We went on to conceive a fourth child that we never got to meet, an angel that we lost at nearly ten weeks’ gestation. However, in the midst of our heartbreak we decided it was worth the gamble to try one more time. Our gamble paid off, and our happy and healthy little Jude was born two months ago–our fourth boy. I had hoped during my pregnancy with Jude that I wasn’t a baby addict, someone who would never be satisfied with the babies she had and always want more. Funnily enough, though, Jude’s birth coincided precisely with the beautiful realization that our family is now complete. We only needed him, plus our angel in heaven waiting on us. It seems that life in our family wasn’t ready to be fully tackled until Jude was here to do it with us.

Today I packed up Jude’s 0-3 month clothes into that same bin and I closed the lid. It never even occurred to me that it could be sad until after I was done with the process. When I compare today to the unrest in my heart when I put those clothes away three years ago, the difference is indescribable. Now I feel content and complete. Closure–I’m too busy feeling satisfied with this finality to feel sad. Mama friends, I’m so glad that my husband and I let our hearts take the steering wheel.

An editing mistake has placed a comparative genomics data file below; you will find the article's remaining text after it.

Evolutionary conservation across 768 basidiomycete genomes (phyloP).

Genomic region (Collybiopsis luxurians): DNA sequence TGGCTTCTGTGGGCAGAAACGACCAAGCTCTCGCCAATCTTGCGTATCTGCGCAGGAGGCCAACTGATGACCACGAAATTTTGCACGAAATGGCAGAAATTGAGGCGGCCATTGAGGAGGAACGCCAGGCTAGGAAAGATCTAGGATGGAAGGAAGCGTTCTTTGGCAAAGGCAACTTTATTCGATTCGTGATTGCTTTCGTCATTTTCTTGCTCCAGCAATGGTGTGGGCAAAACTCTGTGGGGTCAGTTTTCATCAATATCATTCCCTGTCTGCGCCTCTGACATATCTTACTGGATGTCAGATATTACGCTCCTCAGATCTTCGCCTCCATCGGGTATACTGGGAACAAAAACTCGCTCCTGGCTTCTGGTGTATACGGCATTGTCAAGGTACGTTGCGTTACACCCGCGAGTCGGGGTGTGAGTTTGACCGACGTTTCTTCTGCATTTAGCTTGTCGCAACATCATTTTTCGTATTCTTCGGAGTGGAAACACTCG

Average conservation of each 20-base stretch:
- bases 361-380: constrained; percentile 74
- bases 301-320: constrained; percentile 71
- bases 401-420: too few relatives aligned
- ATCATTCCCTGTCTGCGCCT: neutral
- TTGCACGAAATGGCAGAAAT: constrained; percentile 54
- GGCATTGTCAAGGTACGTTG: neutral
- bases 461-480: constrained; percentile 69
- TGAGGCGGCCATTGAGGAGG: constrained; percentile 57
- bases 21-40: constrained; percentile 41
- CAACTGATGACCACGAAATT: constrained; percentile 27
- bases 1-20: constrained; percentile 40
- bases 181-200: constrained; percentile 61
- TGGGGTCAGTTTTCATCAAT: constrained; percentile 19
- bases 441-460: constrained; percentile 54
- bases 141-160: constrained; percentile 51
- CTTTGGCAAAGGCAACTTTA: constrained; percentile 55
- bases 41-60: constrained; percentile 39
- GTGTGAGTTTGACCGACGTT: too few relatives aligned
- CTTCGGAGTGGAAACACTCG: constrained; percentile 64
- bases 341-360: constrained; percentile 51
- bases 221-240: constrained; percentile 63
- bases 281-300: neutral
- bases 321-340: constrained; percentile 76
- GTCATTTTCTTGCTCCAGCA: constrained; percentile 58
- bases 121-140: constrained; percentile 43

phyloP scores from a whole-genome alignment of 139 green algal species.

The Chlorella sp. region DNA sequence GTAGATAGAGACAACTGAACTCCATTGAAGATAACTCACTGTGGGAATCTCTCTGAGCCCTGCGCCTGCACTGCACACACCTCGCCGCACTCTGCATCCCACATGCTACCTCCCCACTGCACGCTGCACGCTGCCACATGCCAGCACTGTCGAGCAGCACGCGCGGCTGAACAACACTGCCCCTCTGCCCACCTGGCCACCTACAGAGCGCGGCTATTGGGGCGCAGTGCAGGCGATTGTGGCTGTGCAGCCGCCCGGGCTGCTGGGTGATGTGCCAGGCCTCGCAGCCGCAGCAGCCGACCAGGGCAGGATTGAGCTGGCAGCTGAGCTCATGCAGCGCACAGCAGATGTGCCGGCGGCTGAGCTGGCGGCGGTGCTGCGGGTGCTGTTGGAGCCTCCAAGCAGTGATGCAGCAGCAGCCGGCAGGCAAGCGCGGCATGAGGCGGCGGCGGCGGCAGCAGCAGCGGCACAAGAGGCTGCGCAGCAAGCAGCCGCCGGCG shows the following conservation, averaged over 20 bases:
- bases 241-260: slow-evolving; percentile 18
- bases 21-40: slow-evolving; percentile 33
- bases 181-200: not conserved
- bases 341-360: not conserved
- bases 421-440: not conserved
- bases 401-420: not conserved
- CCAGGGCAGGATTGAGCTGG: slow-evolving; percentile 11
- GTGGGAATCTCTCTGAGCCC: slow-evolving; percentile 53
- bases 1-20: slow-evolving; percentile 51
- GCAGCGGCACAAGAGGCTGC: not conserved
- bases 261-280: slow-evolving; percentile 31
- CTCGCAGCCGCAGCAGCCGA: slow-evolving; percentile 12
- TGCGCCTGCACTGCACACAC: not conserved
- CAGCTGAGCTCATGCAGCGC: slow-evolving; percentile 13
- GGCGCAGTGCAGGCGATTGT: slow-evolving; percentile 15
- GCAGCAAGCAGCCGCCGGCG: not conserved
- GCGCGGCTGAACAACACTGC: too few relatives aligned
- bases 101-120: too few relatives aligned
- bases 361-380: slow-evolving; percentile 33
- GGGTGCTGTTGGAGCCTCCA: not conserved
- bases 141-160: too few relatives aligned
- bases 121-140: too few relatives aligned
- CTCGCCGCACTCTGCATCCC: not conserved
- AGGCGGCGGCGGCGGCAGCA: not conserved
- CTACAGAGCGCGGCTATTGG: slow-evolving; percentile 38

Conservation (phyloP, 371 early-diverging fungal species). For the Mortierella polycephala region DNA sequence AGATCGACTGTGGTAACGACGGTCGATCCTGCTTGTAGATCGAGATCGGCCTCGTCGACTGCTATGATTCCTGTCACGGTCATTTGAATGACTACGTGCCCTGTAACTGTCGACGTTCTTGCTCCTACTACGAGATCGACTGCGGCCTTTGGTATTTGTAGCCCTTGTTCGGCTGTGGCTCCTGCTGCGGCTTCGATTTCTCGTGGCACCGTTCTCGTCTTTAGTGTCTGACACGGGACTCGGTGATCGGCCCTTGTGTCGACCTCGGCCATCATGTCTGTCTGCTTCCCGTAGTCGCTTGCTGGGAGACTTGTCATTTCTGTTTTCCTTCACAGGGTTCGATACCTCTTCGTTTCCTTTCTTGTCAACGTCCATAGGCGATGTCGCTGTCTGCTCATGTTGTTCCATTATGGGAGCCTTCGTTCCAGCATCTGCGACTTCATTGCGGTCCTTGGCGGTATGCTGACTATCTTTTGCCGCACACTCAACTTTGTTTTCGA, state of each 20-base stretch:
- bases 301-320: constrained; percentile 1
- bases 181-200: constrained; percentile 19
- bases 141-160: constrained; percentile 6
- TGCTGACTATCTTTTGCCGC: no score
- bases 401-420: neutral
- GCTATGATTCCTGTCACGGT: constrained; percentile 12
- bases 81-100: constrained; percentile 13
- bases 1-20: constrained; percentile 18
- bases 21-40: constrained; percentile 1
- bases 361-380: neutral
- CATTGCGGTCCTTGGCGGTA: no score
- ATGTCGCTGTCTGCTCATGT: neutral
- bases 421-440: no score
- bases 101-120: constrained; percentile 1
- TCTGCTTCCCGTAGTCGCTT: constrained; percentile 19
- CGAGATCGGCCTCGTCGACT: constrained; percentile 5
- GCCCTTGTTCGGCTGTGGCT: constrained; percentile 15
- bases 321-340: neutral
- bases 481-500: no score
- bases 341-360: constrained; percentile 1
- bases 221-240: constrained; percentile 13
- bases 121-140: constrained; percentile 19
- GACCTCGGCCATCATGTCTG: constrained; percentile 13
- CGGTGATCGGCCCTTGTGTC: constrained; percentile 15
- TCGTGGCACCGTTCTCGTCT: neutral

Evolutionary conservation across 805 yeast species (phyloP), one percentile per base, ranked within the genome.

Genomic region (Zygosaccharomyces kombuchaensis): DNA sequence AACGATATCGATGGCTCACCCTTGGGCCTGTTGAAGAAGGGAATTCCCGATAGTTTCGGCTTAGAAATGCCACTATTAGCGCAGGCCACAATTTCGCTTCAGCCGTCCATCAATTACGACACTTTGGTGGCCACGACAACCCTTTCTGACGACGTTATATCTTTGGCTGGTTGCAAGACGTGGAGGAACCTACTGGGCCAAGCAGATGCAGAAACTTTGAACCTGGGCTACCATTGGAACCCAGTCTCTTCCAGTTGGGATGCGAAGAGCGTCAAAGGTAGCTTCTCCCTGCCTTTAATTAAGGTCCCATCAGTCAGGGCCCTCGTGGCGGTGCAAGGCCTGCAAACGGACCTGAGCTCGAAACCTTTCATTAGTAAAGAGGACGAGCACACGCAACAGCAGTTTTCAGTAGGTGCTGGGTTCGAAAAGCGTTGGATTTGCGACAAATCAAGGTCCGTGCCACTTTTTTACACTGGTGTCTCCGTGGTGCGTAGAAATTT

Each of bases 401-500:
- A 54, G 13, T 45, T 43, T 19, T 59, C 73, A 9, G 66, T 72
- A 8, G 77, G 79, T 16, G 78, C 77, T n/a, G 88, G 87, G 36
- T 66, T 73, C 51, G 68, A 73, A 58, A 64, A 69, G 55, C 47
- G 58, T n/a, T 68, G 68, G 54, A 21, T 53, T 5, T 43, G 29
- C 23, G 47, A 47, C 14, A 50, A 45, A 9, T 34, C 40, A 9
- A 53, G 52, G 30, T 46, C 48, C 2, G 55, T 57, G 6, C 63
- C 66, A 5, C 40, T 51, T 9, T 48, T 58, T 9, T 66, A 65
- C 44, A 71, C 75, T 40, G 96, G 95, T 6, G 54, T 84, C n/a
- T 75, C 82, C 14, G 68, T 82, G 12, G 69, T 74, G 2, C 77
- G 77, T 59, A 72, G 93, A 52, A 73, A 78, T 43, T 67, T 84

What about you? Are you done having kids, or does the idea of more babies tug at your heartstrings? How did you know you were/were not finishing having babies?



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Jenny is a native of Moore, Oklahoma, where she currently lives. After graduating from OSU and getting married to her husband BJ in 2003, she lived in frigid Minneapolis for four years while earning her doctorate in clinical psychology. Jenny worked in private practice as a licensed psychologist for several years before leaving her job to become a SAHM in 2015. She has four sons ranging from baby to seven years. The testosterone runs wild in her house, but she loves it! She once considered it her full-time job to stop her boys from doing flips on the couch and otherwise wrestling like bears, but soon realized her surrender to their collective energy was inevitable. Jenny, BJ, and their boys enjoy eating at metro-area restaurants, playing outside, learning, and traveling. When her kids are (finally) sleeping, Jenny thrives on jogging, reading travel books and feminist writings, baking high-calorie treats, and laughing hysterically at the likes of Amy Poehler and Julia Louis-Dreyfus.